The UNIDROIT Principles are based on the principle that each contract party is responsible for its own scope of work and its own sphere. It can be excused by force majeure (Art. 7.1.7) or by contractual agreement, which is typically contained in a limitation of liability or an other exemption clause (Art. 7.1.6).

The UNIDROIT Principles, created for cross-border B2B contracts, are smooth to work with. I have been using them close to 15 years on a regular basis in a multitude of contexts: (i) for civil law clients and for common law clients; (ii) for my own law firm’s client contracts when we are instructed by foreign clients or by an international organisation, or for contracts with international cooperation partners from other jurisdictions; (iii) for small and mid-size clients and for large clients listed on the German DAX stock market. For example, when offering sub-contracts for a large construction project to a variety of potential sub-contractors from different jurisdictions, the client offers them a choice between German law from its home jurisdiction and the choice of the UNIDROIT Principles. (iv) I have chosen the UNIDROIT Principles as the applicable contractual regimes, with or without adaptations. I have used them as a check-list. I have implemented individual rules, e.g. on hardship, as templates. (v) I have also used the UNIDROIT Principles as an arbitrator interpreting a clause choosing the general principles of law, or as counsel arguing before arbitration tribunals and even before German national courts (in order to demonstrate that a certain interpretation of German domestic law would best fit the international spirit of a given contract).

As with many legal topics, the devil lies in the details. For example, in case of non-performance, the UNIDROIT Principles provide a number of pragmatic options to both the obligor and the obligee (as defined in Art. 1.11) to cope with the situations, see e.g. Art. 7.1.4 for the non-performing obligor or Arts. 7.2.1-7.2.5 for the obligee.

With this background, the UNIDROIT Principles are an important instrument for all international practitioners although the Principles themselves are not part of many law school curriculums , at least not at any advanced level. An article-by-article commentary provides a useful tool in working with the UNIDROIT Principles and navigating through the myriad of options which they offer to the drafting of contracts, advising businesses and resolving disputes (once there is a dispute governed by the UNIDROIT Principles). Based on my personal work experience with the UNIDROIT Principles (as well as my experience in participating in the discussions of the Working Group of UNIDROIT for several years, as an official observer), I decided to write exactly such an article-by-article commentary (Eckart Brödermann, UNIDROIT Principles of International Commercial Contracts, an article-by-article commentary, published by Wolters Kluwer in 2018, 529 pages). For each rule, I have concentrated on its background, summarized its practical requirements, defined its limits and strived to present options to its application, as appropriate under the given circumstances. Over a period of two years, this made me realise the brilliance of the UNIDROIT Principles and the coherence of the many bridges built between different approaches to so many contractual subjects, many of them so sophisticated that there is usually no budget to spend time on them during the average cross-border contract negotiation.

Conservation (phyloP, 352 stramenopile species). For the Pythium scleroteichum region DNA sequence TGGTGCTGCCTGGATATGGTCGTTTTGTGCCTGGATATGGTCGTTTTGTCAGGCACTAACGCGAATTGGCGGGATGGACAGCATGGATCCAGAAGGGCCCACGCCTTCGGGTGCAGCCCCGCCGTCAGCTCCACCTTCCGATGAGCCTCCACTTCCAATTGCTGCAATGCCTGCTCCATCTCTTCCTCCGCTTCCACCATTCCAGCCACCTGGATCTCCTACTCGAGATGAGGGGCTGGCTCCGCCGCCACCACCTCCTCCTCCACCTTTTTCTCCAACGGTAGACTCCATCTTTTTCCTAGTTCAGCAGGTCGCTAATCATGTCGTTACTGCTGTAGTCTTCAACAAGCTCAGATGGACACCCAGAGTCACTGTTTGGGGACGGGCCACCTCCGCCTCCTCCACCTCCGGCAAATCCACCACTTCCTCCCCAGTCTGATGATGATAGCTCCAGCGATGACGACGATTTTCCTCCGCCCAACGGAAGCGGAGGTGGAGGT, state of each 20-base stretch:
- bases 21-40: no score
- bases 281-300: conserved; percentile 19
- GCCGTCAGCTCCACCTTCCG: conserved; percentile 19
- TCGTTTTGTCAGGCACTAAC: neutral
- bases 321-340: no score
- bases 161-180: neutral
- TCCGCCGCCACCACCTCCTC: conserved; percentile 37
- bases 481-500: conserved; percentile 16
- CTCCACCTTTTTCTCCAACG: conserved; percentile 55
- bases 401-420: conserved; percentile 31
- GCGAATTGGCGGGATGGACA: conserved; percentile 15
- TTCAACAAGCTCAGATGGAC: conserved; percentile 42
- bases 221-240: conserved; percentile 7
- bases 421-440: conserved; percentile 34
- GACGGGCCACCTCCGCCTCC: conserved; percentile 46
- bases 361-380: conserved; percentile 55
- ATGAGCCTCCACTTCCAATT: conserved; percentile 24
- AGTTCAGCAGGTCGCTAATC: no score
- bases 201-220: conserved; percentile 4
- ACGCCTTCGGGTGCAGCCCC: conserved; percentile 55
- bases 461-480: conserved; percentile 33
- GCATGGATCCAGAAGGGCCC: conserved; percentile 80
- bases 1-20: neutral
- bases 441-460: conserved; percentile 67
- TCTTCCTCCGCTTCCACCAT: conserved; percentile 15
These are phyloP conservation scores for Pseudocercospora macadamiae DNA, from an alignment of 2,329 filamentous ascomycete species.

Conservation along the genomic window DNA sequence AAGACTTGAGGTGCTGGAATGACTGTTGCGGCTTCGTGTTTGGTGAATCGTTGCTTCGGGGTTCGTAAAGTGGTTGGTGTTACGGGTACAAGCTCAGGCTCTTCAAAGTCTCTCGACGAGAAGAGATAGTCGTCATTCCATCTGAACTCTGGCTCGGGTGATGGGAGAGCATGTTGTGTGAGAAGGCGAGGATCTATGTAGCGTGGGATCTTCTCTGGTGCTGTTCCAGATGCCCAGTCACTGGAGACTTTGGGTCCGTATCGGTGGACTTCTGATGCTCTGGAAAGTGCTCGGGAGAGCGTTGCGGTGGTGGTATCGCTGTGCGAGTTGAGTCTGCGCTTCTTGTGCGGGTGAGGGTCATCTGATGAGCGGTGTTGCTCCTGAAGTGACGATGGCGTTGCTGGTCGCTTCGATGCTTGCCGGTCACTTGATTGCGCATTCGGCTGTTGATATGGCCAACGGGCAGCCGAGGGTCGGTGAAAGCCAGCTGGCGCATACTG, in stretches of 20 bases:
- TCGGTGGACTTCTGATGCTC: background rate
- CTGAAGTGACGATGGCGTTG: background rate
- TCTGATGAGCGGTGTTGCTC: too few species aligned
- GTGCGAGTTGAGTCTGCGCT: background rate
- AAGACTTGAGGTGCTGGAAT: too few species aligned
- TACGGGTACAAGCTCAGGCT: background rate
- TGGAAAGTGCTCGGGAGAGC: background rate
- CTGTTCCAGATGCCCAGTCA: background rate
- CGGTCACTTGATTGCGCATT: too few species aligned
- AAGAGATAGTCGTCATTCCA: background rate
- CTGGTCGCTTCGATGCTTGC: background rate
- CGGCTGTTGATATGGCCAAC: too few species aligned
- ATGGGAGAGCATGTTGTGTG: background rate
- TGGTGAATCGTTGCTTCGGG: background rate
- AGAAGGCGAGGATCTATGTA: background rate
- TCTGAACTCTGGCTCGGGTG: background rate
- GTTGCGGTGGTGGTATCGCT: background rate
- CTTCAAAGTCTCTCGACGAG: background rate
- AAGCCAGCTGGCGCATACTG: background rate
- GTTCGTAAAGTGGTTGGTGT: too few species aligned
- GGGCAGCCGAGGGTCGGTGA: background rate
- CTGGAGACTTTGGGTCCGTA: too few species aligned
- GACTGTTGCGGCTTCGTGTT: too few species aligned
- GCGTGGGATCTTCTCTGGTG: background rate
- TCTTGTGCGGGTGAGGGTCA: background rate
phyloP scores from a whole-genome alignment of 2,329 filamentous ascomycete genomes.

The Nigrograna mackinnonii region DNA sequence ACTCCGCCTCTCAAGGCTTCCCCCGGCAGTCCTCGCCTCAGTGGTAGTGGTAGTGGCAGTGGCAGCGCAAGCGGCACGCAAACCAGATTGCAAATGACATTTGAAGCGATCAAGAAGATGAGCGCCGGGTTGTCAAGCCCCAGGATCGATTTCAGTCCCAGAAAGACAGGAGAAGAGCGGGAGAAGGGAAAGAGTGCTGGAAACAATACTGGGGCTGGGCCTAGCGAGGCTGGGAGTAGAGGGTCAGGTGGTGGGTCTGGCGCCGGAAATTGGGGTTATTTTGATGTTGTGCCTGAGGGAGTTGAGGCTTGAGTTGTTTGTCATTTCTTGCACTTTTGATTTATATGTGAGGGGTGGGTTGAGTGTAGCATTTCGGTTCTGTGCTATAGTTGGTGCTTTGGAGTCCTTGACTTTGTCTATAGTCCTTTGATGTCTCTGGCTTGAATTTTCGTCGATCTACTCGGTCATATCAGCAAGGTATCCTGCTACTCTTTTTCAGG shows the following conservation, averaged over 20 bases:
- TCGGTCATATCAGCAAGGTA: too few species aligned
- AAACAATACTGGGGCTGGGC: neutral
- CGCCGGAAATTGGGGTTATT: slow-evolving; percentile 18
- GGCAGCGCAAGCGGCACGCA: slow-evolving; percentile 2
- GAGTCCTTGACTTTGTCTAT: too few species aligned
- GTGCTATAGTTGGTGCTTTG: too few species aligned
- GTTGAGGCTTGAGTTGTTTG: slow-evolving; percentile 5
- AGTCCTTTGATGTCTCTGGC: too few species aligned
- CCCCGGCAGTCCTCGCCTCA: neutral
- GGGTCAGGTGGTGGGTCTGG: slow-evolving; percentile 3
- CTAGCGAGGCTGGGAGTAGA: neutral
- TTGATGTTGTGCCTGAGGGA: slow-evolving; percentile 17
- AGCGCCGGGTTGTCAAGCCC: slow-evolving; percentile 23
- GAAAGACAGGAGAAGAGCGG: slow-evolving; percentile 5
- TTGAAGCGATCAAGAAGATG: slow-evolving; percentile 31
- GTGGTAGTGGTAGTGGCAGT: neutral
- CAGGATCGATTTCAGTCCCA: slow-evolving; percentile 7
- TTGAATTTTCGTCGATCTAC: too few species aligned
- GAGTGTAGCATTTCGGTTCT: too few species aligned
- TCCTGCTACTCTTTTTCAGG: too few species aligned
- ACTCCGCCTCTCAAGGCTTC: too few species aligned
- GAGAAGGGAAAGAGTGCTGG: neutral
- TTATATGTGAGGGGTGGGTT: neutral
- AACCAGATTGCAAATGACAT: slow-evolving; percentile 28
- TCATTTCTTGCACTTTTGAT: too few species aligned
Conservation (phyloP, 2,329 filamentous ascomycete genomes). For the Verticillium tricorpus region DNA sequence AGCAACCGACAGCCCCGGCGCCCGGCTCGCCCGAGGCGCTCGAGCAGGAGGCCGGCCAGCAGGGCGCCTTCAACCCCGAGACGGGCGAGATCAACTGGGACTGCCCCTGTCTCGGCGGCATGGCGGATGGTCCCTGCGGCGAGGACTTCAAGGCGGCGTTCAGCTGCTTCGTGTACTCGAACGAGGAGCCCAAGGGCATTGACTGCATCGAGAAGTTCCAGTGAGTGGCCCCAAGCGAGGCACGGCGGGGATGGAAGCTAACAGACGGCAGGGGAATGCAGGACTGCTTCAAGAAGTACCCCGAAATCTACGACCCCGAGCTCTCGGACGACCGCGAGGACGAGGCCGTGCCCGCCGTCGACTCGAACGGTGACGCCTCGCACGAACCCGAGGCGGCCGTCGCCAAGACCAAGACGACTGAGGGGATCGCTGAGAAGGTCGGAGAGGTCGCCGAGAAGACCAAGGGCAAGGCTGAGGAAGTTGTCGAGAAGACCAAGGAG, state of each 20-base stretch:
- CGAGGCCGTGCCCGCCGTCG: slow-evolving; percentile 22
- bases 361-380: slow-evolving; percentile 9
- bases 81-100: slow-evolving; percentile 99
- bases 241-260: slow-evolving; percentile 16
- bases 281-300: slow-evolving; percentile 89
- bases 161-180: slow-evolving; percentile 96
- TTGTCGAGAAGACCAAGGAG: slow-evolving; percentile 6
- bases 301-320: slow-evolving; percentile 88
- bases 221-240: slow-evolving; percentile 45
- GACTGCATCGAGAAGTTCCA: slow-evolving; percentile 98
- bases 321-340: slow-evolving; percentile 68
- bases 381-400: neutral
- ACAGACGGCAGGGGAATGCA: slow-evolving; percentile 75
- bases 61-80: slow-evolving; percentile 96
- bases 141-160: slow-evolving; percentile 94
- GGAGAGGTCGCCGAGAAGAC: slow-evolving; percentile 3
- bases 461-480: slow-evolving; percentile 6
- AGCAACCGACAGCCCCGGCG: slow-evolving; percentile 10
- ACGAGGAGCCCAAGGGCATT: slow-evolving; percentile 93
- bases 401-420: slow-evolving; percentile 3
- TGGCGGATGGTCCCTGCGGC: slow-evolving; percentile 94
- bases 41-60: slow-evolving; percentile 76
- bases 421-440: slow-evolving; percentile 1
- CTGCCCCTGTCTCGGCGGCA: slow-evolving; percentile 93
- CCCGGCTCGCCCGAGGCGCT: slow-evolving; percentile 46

The article-by-article commentary is a format which has a long standing tradition in civil law. It functions well also for the interpretation of written soft law.

From a business perspective, the use of the UNIDROIT Principles can save time and money in many situations. The commentary is aimed at providing a convenient tool to navigate through the UNIDROIT system.

To make sure you do not miss out on regular updates on the Kluwer Arbitration Blog, please subscribe here.